Sam is the Nobel Prize winning, Irish-born playwright Samuel Beckett (1906-1989). Dede is André René Roussimoff (1946-1993), the French-born champion wrestler known as Andre the Giant, and who also appeared in the film The Princess Bride.
Beckett lived in rural France, and his nearby neighbor, Boris Roussimoff, helped him build a cottage on his property in 1953. Beckett grew close to the family, and offered to drive Andre to school, as the boy was reluctant to take the bus. This was because he suffered from gigantism and was self-conscious about his appearance and his difficulty in fitting into the bus. By the age of 12, he was 6’ 3” tall and weighed 208 lb.
Playwright Gino DiIorio has taken this factual incident and ingeniously woven it in to a very entertaining 85-minute, two-character biographical play. The events are all imagined, and Mr. DiIorio vividly presents the idealized representations of these two historical figures that admirers of theirs would appreciate. Even if one didn’t know who they were, the play would still be compelling as a tale of older and younger benefiting from each other.
The opening scenes have the older man and the boy chatting while driving in Beckett’s car and echo Waiting for Godot. It’s wonderfully done in Beckett’s renowned style of short sentences laden with pauses. Additional scenes take place in later years, and include a dinner after a wrestling match where the two drink a lot of wine and converse and catch up, as their lives have taken different turns. The moving finale is a terrific recreation of a scene from one of Beckett’s plays.
The bald, hulking and charming Brendan Averett delivers a commanding performance as Andre. Mr. Averett ingratiatingly begins as a child, with many endearing traits. He goes on to convey Andre’s progress to adulthood with his expressive physicality. Using his graceful presence and his aching vocal cadences, he most crucially suggests the character’s physical plight.
Wearing a checkered blazer, dark trousers, a dark turtleneck, and with his white hair jaggedly styled, Dave Sikula resembles Samuel Beckett. Mr. Sikula’s soothing and melodious voice captures Beckett’s intelligence, wit and compassion. Sikula’s performance is a marvelous channeling.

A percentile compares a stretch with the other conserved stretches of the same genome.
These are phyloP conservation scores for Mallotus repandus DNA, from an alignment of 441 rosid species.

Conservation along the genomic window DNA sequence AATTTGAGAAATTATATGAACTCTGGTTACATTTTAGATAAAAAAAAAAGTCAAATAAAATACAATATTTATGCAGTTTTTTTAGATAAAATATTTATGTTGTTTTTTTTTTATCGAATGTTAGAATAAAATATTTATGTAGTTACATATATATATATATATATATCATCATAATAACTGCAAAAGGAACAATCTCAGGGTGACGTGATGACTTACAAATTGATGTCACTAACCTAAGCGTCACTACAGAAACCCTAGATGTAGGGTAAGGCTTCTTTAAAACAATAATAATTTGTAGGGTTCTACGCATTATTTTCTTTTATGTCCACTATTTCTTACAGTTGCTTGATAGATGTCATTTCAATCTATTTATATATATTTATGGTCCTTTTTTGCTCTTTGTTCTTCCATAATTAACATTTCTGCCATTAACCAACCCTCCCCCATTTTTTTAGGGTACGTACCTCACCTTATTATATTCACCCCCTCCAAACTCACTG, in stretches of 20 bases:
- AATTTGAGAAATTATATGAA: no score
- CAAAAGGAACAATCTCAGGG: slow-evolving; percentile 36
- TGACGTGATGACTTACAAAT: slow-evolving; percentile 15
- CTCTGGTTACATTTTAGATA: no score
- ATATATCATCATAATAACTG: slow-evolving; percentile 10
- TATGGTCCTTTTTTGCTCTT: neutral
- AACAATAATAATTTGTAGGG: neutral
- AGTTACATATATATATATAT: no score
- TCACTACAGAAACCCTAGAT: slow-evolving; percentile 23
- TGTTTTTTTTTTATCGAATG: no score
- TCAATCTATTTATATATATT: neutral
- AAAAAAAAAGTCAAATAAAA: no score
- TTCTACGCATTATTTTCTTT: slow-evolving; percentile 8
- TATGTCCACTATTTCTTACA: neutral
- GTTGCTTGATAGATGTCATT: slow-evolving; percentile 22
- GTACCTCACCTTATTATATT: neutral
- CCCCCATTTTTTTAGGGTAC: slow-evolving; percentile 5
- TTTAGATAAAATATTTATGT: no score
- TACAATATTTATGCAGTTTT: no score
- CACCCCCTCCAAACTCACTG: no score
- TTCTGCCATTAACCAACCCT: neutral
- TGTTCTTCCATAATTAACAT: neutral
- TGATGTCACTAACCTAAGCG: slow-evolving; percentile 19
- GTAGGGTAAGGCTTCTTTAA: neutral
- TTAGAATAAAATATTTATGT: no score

The prevalent essence of Beckett is most evident in the captivating, spare theatrical approach of the production. Director Leah S. Abrams’ staging is measured and has a brisk pace that realizes the humor and poignancy.
Erik LaDue’s minimal but arresting scenic design has the small stage set with stony blocks that are rearranged for different scenes as well as stony, geometric shapes hanging from the ceiling. It is a perfect Beckettian landscape.
Maxx Kurzunski’s lighting design strikingly reinforces the sense of homage to Beckett with its brightness that fluctuates, and that accentuates the passage of time. There are also red hues for dramatic effect.
Sound designer Ryan Lee Short finely modulates the incidental music that includes Satie.
From the familiar garb of Beckett, to a satin robe for Andre, Brooke Jennings’ costume design authentically depicts these real life figures.
Sam & Dede, or My Dinner with Andre the Giant is a beautiful edition to the theatrical genre of historical personages dramatized in fanciful situations.
Sam & Dede, or My Dinner with Andre the Giant (through April 1, 2017)
The Custom Made Theatre Co.
59E59 Theaters, 59 East 59th Street, in Manhattan
For tickets, call 212-279-4200 or visit http://www.59e59.org
Running time: 90 minutes with no intermission